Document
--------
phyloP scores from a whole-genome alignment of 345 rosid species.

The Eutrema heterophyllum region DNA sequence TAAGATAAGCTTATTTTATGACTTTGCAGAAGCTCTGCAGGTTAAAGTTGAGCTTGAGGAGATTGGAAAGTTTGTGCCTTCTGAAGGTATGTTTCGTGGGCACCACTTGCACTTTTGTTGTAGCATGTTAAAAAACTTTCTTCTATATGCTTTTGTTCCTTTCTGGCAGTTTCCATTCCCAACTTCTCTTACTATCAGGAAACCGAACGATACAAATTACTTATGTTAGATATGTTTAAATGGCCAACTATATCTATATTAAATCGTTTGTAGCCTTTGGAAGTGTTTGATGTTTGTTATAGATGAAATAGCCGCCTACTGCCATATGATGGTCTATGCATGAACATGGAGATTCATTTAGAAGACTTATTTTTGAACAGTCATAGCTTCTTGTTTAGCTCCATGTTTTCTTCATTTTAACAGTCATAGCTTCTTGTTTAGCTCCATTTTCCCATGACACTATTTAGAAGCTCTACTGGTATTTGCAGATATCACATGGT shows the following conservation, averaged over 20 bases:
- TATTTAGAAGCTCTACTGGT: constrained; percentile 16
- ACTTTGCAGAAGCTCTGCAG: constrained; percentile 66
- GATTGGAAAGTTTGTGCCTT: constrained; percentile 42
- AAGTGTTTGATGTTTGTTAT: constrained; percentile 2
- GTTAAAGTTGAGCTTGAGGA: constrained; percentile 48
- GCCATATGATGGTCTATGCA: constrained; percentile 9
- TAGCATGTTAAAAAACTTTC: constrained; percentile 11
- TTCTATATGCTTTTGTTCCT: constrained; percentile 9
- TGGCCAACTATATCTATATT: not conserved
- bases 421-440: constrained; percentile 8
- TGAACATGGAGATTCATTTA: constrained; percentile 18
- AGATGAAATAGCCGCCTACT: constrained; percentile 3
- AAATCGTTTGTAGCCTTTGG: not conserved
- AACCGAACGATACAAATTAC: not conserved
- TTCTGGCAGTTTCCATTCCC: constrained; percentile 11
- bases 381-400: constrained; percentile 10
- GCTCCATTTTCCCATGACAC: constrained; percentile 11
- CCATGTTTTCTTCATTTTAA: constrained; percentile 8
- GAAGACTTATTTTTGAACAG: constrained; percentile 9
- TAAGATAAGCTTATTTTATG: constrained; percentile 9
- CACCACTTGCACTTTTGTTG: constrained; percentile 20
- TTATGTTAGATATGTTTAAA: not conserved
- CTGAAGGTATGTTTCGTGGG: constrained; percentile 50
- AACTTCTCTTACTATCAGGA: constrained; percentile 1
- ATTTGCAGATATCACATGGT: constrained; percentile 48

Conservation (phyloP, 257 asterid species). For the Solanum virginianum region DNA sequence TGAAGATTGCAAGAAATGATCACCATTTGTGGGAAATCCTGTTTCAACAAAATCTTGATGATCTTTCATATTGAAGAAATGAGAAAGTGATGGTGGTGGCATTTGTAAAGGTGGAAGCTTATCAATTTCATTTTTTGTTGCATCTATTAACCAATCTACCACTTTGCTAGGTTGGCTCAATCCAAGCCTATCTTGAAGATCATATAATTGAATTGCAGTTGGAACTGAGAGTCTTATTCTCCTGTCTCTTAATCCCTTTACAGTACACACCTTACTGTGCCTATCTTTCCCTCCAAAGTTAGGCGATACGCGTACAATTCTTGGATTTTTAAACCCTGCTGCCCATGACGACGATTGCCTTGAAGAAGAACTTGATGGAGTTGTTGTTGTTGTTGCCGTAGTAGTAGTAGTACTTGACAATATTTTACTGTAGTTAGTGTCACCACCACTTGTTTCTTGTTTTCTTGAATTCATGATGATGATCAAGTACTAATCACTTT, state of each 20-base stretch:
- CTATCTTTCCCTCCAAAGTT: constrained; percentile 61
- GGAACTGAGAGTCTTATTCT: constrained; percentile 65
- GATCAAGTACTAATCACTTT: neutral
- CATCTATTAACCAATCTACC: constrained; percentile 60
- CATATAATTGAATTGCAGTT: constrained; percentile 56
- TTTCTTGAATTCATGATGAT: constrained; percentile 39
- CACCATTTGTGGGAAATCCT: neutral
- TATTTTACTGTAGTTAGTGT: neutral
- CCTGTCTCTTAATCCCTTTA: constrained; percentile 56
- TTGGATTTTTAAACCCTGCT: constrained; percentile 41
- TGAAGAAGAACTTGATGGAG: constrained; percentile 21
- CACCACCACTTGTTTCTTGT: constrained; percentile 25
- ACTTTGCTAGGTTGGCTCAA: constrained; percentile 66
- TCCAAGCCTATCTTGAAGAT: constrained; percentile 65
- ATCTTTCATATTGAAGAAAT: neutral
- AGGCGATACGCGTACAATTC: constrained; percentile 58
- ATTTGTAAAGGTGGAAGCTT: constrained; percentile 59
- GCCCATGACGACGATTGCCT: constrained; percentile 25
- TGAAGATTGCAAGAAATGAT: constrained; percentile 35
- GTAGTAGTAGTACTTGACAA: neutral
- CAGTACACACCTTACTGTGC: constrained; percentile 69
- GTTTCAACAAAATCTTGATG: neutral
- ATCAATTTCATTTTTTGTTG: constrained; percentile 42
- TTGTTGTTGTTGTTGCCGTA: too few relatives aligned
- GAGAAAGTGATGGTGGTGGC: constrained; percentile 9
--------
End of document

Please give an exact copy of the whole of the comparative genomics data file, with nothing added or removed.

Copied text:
phyloP scores from a whole-genome alignment of 345 rosid species.

The Eutrema heterophyllum region DNA sequence TAAGATAAGCTTATTTTATGACTTTGCAGAAGCTCTGCAGGTTAAAGTTGAGCTTGAGGAGATTGGAAAGTTTGTGCCTTCTGAAGGTATGTTTCGTGGGCACCACTTGCACTTTTGTTGTAGCATGTTAAAAAACTTTCTTCTATATGCTTTTGTTCCTTTCTGGCAGTTTCCATTCCCAACTTCTCTTACTATCAGGAAACCGAACGATACAAATTACTTATGTTAGATATGTTTAAATGGCCAACTATATCTATATTAAATCGTTTGTAGCCTTTGGAAGTGTTTGATGTTTGTTATAGATGAAATAGCCGCCTACTGCCATATGATGGTCTATGCATGAACATGGAGATTCATTTAGAAGACTTATTTTTGAACAGTCATAGCTTCTTGTTTAGCTCCATGTTTTCTTCATTTTAACAGTCATAGCTTCTTGTTTAGCTCCATTTTCCCATGACACTATTTAGAAGCTCTACTGGTATTTGCAGATATCACATGGT shows the following conservation, averaged over 20 bases:
- TATTTAGAAGCTCTACTGGT: constrained; percentile 16
- ACTTTGCAGAAGCTCTGCAG: constrained; percentile 66
- GATTGGAAAGTTTGTGCCTT: constrained; percentile 42
- AAGTGTTTGATGTTTGTTAT: constrained; percentile 2
- GTTAAAGTTGAGCTTGAGGA: constrained; percentile 48
- GCCATATGATGGTCTATGCA: constrained; percentile 9
- TAGCATGTTAAAAAACTTTC: constrained; percentile 11
- TTCTATATGCTTTTGTTCCT: constrained; percentile 9
- TGGCCAACTATATCTATATT: not conserved
- bases 421-440: constrained; percentile 8
- TGAACATGGAGATTCATTTA: constrained; percentile 18
- AGATGAAATAGCCGCCTACT: constrained; percentile 3
- AAATCGTTTGTAGCCTTTGG: not conserved
- AACCGAACGATACAAATTAC: not conserved
- TTCTGGCAGTTTCCATTCCC: constrained; percentile 11
- bases 381-400: constrained; percentile 10
- GCTCCATTTTCCCATGACAC: constrained; percentile 11
- CCATGTTTTCTTCATTTTAA: constrained; percentile 8
- GAAGACTTATTTTTGAACAG: constrained; percentile 9
- TAAGATAAGCTTATTTTATG: constrained; percentile 9
- CACCACTTGCACTTTTGTTG: constrained; percentile 20
- TTATGTTAGATATGTTTAAA: not conserved
- CTGAAGGTATGTTTCGTGGG: constrained; percentile 50
- AACTTCTCTTACTATCAGGA: constrained; percentile 1
- ATTTGCAGATATCACATGGT: constrained; percentile 48

Conservation (phyloP, 257 asterid species). For the Solanum virginianum region DNA sequence TGAAGATTGCAAGAAATGATCACCATTTGTGGGAAATCCTGTTTCAACAAAATCTTGATGATCTTTCATATTGAAGAAATGAGAAAGTGATGGTGGTGGCATTTGTAAAGGTGGAAGCTTATCAATTTCATTTTTTGTTGCATCTATTAACCAATCTACCACTTTGCTAGGTTGGCTCAATCCAAGCCTATCTTGAAGATCATATAATTGAATTGCAGTTGGAACTGAGAGTCTTATTCTCCTGTCTCTTAATCCCTTTACAGTACACACCTTACTGTGCCTATCTTTCCCTCCAAAGTTAGGCGATACGCGTACAATTCTTGGATTTTTAAACCCTGCTGCCCATGACGACGATTGCCTTGAAGAAGAACTTGATGGAGTTGTTGTTGTTGTTGCCGTAGTAGTAGTAGTACTTGACAATATTTTACTGTAGTTAGTGTCACCACCACTTGTTTCTTGTTTTCTTGAATTCATGATGATGATCAAGTACTAATCACTTT, state of each 20-base stretch:
- CTATCTTTCCCTCCAAAGTT: constrained; percentile 61
- GGAACTGAGAGTCTTATTCT: constrained; percentile 65
- GATCAAGTACTAATCACTTT: neutral
- CATCTATTAACCAATCTACC: constrained; percentile 60
- CATATAATTGAATTGCAGTT: constrained; percentile 56
- TTTCTTGAATTCATGATGAT: constrained; percentile 39
- CACCATTTGTGGGAAATCCT: neutral
- TATTTTACTGTAGTTAGTGT: neutral
- CCTGTCTCTTAATCCCTTTA: constrained; percentile 56
- TTGGATTTTTAAACCCTGCT: constrained; percentile 41
- TGAAGAAGAACTTGATGGAG: constrained; percentile 21
- CACCACCACTTGTTTCTTGT: constrained; percentile 25
- ACTTTGCTAGGTTGGCTCAA: constrained; percentile 66
- TCCAAGCCTATCTTGAAGAT: constrained; percentile 65
- ATCTTTCATATTGAAGAAAT: neutral
- AGGCGATACGCGTACAATTC: constrained; percentile 58
- ATTTGTAAAGGTGGAAGCTT: constrained; percentile 59
- GCCCATGACGACGATTGCCT: constrained; percentile 25
- TGAAGATTGCAAGAAATGAT: constrained; percentile 35
- GTAGTAGTAGTACTTGACAA: neutral
- CAGTACACACCTTACTGTGC: constrained; percentile 69
- GTTTCAACAAAATCTTGATG: neutral
- ATCAATTTCATTTTTTGTTG: constrained; percentile 42
- TTGTTGTTGTTGTTGCCGTA: too few relatives aligned
- GAGAAAGTGATGGTGGTGGC: constrained; percentile 9